We had our Housewarming Party this past Friday, which I saw as a perfect opportunity to use my new smoker. It's my (early) Christmas present from Erin, thanks honey!
OK, before we get started, I am going to clear up a few things:
- BBQ (verb) - cooking "low and slow" using an indirect wood/charcoal fire (in my opinon, no gas or electricity)
- BBQ (noun) - PORK cooked "low and slow" (commonly known as Carolina BBQ)
- BBQ = BBQ, not grilling
- Most BBQ uses a "Rub" which is a blend of spices that you apply before cooking, many recipes include brown sugar, because it carmelizes very nicely on the outside of the meat during the smoking process - creates a real nice "Bark"
- Some people like to "Mop" or "Baste" their BBQ with a sauce during the smoking process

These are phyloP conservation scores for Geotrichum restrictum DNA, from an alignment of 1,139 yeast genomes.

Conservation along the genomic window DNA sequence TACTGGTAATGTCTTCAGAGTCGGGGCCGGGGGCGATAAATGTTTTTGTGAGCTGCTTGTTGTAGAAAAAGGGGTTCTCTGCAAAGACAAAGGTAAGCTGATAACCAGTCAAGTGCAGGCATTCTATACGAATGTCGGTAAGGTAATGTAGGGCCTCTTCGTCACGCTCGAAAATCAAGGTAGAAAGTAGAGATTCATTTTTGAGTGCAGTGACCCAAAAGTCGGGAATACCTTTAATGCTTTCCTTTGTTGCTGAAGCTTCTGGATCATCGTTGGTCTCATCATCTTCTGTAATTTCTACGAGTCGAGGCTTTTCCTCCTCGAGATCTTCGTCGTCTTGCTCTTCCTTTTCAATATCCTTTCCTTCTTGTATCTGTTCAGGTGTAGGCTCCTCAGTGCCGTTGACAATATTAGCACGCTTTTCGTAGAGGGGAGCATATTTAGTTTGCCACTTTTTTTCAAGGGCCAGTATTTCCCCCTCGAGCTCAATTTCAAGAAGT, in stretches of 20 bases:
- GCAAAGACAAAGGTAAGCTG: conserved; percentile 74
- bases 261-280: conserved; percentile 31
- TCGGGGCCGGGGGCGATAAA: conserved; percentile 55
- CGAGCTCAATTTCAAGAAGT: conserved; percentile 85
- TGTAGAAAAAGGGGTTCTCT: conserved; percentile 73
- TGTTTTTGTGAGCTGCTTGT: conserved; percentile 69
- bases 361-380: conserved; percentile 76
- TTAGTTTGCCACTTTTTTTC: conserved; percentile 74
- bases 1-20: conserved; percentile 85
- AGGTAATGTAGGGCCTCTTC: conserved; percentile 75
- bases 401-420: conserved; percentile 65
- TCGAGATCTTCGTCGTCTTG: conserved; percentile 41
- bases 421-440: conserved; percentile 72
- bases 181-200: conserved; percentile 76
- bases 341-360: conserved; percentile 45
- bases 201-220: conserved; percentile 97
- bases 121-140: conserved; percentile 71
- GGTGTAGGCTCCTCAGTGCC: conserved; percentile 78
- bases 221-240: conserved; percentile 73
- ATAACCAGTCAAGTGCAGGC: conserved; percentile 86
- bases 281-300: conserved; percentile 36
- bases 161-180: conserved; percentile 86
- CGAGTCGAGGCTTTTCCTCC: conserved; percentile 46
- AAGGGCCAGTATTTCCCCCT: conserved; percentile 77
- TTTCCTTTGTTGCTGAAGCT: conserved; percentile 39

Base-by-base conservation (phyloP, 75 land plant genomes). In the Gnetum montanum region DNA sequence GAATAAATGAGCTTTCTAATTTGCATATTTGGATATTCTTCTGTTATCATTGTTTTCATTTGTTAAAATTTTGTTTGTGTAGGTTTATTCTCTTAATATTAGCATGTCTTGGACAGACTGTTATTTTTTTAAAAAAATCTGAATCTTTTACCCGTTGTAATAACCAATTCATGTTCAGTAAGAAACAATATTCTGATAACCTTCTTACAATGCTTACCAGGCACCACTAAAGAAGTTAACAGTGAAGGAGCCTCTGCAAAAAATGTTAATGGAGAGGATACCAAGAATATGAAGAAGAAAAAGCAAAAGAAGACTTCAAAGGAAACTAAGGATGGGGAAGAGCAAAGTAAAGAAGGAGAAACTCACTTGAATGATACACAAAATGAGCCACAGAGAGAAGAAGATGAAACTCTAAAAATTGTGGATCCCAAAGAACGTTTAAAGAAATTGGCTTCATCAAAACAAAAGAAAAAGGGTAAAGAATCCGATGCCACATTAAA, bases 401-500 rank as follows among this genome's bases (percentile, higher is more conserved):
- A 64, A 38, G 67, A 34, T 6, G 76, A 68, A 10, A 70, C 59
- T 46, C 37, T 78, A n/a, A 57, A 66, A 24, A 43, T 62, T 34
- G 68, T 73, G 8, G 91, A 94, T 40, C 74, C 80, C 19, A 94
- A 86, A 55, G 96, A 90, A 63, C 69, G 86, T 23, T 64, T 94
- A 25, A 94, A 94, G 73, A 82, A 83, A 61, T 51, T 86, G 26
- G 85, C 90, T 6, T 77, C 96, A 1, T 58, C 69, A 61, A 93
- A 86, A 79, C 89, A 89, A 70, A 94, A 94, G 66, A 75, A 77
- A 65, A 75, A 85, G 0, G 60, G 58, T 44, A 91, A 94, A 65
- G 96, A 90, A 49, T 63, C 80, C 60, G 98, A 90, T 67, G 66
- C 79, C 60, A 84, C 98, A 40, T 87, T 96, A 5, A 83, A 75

- Much like Beer and Tailgating, Apple and Pork go very well together
I use a very basic rub consisting of: brown sugar, chili powder, salt, pepper, garlic powder, cayenne pepper, and onion powder. I also use a "Spray" which you apply during the cooking process (using a spray bottle), it consists of apple cider, apple juice, and bourbon. You can also use that combination as an "injection," which you inject the meat with before smoking.
For this particular occasion I bought 2 hefty "Boston Butts" (part of the pork shoulder), 2 racks of pork spare ribs (AKA St. Louis Ribs), and 2 whole chickens.
We started smoking around midnight on Friday night and finished at 5 PM Saturday. The aftermath:
And for those of you who think you can't smoke without an expensive smoker, here is how I have been making due for the past year. You can rig a Weber Kettle into a smoker by using bricks to separate the charcoal/wood from the meat: